Ghana Hard Hit By Flooding, Once Again

Accra — Years of delays and repeated failures to implement and improve sewage and drainage systems in Ghana's capital, Accra, has led to increasingly damaging and deadly flooding during the country's annual rainy season.
"[Ghana] hasn't make any serious arrangements in the event of a flood," said Franklin Cudjoe, director of the Accra-based IMANI think tank. "It is the epitome of neglect."
Thirty-eight-year-old Gertrude Otobia Darko was at home with her eight children and husband on the night of 3 June when her house began to flood after days of steady rainfall and then hours of heavy downpour across the city.
Trapped inside, Darko and her family shouted and waved for help, from within the pitch black room, as the rain poured in. Soon the water was about four feet high, up to her chest. Eventually some neighbours were able to break down the door to let them out.
"We were holding on to the [window] railing that broke," she told IRIN. "People carried us on their heads and took us out."
But not before the water dragged Darko's three-year-old son away. Neighbours eventually found him submerged, with water in his lungs. His rescuers wanted to take him to the hospital, but were unable to get through the water.
Days later, the child is still unwell, yet to recover from the ordeal.
An ongoing problem
Ghana usually sees an average of 221mm of rainfall each June, according to the country's Meteorological Agency. This year, an estimated 250mm of rain fell in the first three days of the month alone. It was the biggest storm in the past 20 years.
But the streets of Accra tend to flood even during times of average rainfall. In some communities, structures have been built on waterways, blocking the water-flow. Drainage and sewage systems across the city are primitive and easily overflow.
A lack of public trash bins also means that litter is often discarded without care, further choking the gutters and blocking the flow of the water.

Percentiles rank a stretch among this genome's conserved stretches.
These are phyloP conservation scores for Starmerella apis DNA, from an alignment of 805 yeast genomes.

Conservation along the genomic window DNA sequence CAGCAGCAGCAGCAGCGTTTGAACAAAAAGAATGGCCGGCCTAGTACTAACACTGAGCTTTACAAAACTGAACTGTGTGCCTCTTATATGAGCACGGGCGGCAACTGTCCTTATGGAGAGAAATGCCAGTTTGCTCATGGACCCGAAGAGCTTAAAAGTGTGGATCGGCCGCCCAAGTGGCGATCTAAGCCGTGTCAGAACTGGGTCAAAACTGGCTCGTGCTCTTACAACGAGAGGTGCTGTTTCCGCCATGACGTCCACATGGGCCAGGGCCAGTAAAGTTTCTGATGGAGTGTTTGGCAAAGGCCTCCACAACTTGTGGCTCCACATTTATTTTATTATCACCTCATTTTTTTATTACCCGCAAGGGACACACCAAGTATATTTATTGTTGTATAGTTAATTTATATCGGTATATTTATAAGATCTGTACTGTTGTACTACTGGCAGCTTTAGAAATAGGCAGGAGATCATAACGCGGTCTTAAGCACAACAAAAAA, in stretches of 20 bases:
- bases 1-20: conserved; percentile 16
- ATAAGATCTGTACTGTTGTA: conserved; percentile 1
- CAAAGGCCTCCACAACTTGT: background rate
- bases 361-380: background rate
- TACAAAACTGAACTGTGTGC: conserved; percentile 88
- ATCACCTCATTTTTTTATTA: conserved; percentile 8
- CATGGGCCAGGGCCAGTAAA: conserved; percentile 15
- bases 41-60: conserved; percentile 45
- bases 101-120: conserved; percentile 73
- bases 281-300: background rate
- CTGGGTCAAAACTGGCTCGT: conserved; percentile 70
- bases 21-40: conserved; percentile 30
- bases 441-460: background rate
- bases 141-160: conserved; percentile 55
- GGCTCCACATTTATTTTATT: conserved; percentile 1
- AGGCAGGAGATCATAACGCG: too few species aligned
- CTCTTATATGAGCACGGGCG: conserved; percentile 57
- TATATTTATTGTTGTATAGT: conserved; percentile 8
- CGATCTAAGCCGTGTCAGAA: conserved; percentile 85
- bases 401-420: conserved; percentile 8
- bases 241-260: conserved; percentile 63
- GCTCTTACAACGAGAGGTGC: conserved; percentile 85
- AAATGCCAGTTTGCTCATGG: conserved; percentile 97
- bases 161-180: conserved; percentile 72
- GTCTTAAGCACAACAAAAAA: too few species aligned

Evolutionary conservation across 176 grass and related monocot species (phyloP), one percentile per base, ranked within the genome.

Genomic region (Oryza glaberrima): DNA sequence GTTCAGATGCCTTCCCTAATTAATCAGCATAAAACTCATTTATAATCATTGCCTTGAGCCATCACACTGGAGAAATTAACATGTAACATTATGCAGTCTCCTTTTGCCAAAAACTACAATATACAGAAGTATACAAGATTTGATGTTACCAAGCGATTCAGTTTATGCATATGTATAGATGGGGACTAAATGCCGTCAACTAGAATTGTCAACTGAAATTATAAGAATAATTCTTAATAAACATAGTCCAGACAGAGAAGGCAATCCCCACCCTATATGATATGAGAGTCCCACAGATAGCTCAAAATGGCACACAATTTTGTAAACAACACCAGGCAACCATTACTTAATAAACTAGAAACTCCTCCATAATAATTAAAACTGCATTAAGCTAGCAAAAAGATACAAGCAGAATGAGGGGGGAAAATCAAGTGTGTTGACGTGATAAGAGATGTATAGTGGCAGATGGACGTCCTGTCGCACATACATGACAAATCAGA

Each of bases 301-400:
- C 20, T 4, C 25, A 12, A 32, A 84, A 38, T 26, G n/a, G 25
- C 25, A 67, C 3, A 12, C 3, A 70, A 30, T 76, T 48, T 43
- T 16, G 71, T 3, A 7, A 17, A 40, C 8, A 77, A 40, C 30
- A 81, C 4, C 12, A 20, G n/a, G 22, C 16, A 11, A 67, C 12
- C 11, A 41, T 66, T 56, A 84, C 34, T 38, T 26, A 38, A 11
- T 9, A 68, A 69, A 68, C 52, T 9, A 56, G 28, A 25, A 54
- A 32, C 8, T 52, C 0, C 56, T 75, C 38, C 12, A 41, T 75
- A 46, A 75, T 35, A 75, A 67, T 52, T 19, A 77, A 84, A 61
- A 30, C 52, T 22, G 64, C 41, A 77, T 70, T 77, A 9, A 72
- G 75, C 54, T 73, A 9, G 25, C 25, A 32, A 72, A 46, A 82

Unfulfilled promises
For years there has been talk of the government working with development partners to install a proper drainage system that would collect the rubbish that clogs the city's streets, gutters and beaches.
But the project has yet to materialise.
According to the mayor of Accra, Alfred Oko Vandepuije, the funds have been stuck at the Ministry of Finance since April 2013. The Ministry of Finance says it has not received the loan. The US Exim Bank, which is supposed to finance the project, confirmed that no plan has been finalised.
"The government and its development partners need to work together to complete the drains," Addo said. "The plan is there and the funding has been sourced."
Now the money just needs to be disbursed.
In 2005 Ghana committed to the 10-year Hyogo Framework for Action that seeks to reduce disaster risk. The framework, which includes dredging and drainage systems in some parts of Accra, is still either incomplete or yet to begin. The duration of framework ends this year.
In 2011, the former regional minister for Greater Accra created a Platform for Disaster Risk Reduction and Climate Change Adaptation in Accra. But that too has not yet been activated.

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